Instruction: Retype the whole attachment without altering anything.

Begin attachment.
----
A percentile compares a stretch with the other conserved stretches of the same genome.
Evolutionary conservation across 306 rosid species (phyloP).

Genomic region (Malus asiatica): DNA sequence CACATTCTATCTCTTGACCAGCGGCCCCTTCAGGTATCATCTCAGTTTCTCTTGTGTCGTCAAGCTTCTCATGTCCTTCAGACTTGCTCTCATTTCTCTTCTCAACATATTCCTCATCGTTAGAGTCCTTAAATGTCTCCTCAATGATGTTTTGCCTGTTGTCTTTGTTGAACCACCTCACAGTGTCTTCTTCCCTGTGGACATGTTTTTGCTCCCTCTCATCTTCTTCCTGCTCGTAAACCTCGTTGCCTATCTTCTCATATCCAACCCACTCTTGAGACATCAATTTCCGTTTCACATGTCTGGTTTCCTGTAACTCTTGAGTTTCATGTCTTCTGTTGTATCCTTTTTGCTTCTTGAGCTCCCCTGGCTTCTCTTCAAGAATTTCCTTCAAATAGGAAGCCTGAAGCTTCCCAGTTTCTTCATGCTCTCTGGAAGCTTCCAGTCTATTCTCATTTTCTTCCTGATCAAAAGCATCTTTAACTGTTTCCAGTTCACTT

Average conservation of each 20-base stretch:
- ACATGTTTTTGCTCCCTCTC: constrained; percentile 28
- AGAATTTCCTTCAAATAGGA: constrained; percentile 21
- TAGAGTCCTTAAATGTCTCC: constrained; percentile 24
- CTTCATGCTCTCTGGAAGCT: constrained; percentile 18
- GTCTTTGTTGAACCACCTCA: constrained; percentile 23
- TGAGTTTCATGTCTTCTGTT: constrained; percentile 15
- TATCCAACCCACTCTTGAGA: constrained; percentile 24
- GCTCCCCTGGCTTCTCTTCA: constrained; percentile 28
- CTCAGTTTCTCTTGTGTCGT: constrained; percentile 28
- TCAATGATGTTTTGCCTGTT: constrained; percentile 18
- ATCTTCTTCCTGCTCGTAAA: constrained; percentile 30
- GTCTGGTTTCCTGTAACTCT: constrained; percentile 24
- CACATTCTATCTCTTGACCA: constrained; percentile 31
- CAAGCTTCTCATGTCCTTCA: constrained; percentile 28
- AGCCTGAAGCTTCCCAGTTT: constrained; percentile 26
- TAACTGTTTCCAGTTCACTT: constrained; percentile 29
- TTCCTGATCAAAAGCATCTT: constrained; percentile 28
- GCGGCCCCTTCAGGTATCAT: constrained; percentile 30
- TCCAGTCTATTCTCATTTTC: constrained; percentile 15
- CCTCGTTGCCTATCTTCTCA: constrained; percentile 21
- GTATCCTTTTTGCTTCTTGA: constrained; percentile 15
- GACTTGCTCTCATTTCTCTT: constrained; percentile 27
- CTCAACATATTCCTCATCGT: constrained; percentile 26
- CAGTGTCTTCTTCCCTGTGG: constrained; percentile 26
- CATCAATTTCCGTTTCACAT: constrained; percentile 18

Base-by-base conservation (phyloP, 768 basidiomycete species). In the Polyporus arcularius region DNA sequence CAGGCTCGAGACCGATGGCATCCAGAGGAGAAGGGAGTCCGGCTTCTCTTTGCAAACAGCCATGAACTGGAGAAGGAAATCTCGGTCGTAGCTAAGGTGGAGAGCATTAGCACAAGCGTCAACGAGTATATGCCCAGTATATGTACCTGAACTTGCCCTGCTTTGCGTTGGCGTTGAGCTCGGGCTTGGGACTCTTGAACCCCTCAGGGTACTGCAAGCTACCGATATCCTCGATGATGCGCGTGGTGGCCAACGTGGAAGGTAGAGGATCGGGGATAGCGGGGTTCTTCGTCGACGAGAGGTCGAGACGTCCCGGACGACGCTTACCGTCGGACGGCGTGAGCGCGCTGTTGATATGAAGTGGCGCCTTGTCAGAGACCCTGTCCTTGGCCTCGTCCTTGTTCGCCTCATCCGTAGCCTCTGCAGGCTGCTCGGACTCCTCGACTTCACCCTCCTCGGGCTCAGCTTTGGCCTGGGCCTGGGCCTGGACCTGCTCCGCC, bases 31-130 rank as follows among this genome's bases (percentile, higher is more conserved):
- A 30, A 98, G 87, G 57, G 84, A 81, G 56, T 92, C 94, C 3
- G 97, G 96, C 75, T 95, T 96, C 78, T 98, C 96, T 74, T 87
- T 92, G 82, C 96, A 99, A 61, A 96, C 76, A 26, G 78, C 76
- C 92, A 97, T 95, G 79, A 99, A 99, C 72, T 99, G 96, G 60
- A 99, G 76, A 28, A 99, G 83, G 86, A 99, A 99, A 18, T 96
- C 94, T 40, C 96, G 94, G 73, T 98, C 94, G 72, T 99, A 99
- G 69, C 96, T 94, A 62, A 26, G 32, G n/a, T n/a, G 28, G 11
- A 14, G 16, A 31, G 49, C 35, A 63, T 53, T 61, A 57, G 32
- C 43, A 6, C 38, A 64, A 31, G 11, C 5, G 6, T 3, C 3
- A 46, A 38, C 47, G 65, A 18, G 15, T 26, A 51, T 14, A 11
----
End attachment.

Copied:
A percentile compares a stretch with the other conserved stretches of the same genome.
Evolutionary conservation across 306 rosid species (phyloP).

Genomic region (Malus asiatica): DNA sequence CACATTCTATCTCTTGACCAGCGGCCCCTTCAGGTATCATCTCAGTTTCTCTTGTGTCGTCAAGCTTCTCATGTCCTTCAGACTTGCTCTCATTTCTCTTCTCAACATATTCCTCATCGTTAGAGTCCTTAAATGTCTCCTCAATGATGTTTTGCCTGTTGTCTTTGTTGAACCACCTCACAGTGTCTTCTTCCCTGTGGACATGTTTTTGCTCCCTCTCATCTTCTTCCTGCTCGTAAACCTCGTTGCCTATCTTCTCATATCCAACCCACTCTTGAGACATCAATTTCCGTTTCACATGTCTGGTTTCCTGTAACTCTTGAGTTTCATGTCTTCTGTTGTATCCTTTTTGCTTCTTGAGCTCCCCTGGCTTCTCTTCAAGAATTTCCTTCAAATAGGAAGCCTGAAGCTTCCCAGTTTCTTCATGCTCTCTGGAAGCTTCCAGTCTATTCTCATTTTCTTCCTGATCAAAAGCATCTTTAACTGTTTCCAGTTCACTT

Average conservation of each 20-base stretch:
- ACATGTTTTTGCTCCCTCTC: constrained; percentile 28
- AGAATTTCCTTCAAATAGGA: constrained; percentile 21
- TAGAGTCCTTAAATGTCTCC: constrained; percentile 24
- CTTCATGCTCTCTGGAAGCT: constrained; percentile 18
- GTCTTTGTTGAACCACCTCA: constrained; percentile 23
- TGAGTTTCATGTCTTCTGTT: constrained; percentile 15
- TATCCAACCCACTCTTGAGA: constrained; percentile 24
- GCTCCCCTGGCTTCTCTTCA: constrained; percentile 28
- CTCAGTTTCTCTTGTGTCGT: constrained; percentile 28
- TCAATGATGTTTTGCCTGTT: constrained; percentile 18
- ATCTTCTTCCTGCTCGTAAA: constrained; percentile 30
- GTCTGGTTTCCTGTAACTCT: constrained; percentile 24
- CACATTCTATCTCTTGACCA: constrained; percentile 31
- CAAGCTTCTCATGTCCTTCA: constrained; percentile 28
- AGCCTGAAGCTTCCCAGTTT: constrained; percentile 26
- TAACTGTTTCCAGTTCACTT: constrained; percentile 29
- TTCCTGATCAAAAGCATCTT: constrained; percentile 28
- GCGGCCCCTTCAGGTATCAT: constrained; percentile 30
- TCCAGTCTATTCTCATTTTC: constrained; percentile 15
- CCTCGTTGCCTATCTTCTCA: constrained; percentile 21
- GTATCCTTTTTGCTTCTTGA: constrained; percentile 15
- GACTTGCTCTCATTTCTCTT: constrained; percentile 27
- CTCAACATATTCCTCATCGT: constrained; percentile 26
- CAGTGTCTTCTTCCCTGTGG: constrained; percentile 26
- CATCAATTTCCGTTTCACAT: constrained; percentile 18

Base-by-base conservation (phyloP, 768 basidiomycete species). In the Polyporus arcularius region DNA sequence CAGGCTCGAGACCGATGGCATCCAGAGGAGAAGGGAGTCCGGCTTCTCTTTGCAAACAGCCATGAACTGGAGAAGGAAATCTCGGTCGTAGCTAAGGTGGAGAGCATTAGCACAAGCGTCAACGAGTATATGCCCAGTATATGTACCTGAACTTGCCCTGCTTTGCGTTGGCGTTGAGCTCGGGCTTGGGACTCTTGAACCCCTCAGGGTACTGCAAGCTACCGATATCCTCGATGATGCGCGTGGTGGCCAACGTGGAAGGTAGAGGATCGGGGATAGCGGGGTTCTTCGTCGACGAGAGGTCGAGACGTCCCGGACGACGCTTACCGTCGGACGGCGTGAGCGCGCTGTTGATATGAAGTGGCGCCTTGTCAGAGACCCTGTCCTTGGCCTCGTCCTTGTTCGCCTCATCCGTAGCCTCTGCAGGCTGCTCGGACTCCTCGACTTCACCCTCCTCGGGCTCAGCTTTGGCCTGGGCCTGGGCCTGGACCTGCTCCGCC, bases 31-130 rank as follows among this genome's bases (percentile, higher is more conserved):
- A 30, A 98, G 87, G 57, G 84, A 81, G 56, T 92, C 94, C 3
- G 97, G 96, C 75, T 95, T 96, C 78, T 98, C 96, T 74, T 87
- T 92, G 82, C 96, A 99, A 61, A 96, C 76, A 26, G 78, C 76
- C 92, A 97, T 95, G 79, A 99, A 99, C 72, T 99, G 96, G 60
- A 99, G 76, A 28, A 99, G 83, G 86, A 99, A 99, A 18, T 96
- C 94, T 40, C 96, G 94, G 73, T 98, C 94, G 72, T 99, A 99
- G 69, C 96, T 94, A 62, A 26, G 32, G n/a, T n/a, G 28, G 11
- A 14, G 16, A 31, G 49, C 35, A 63, T 53, T 61, A 57, G 32
- C 43, A 6, C 38, A 64, A 31, G 11, C 5, G 6, T 3, C 3
- A 46, A 38, C 47, G 65, A 18, G 15, T 26, A 51, T 14, A 11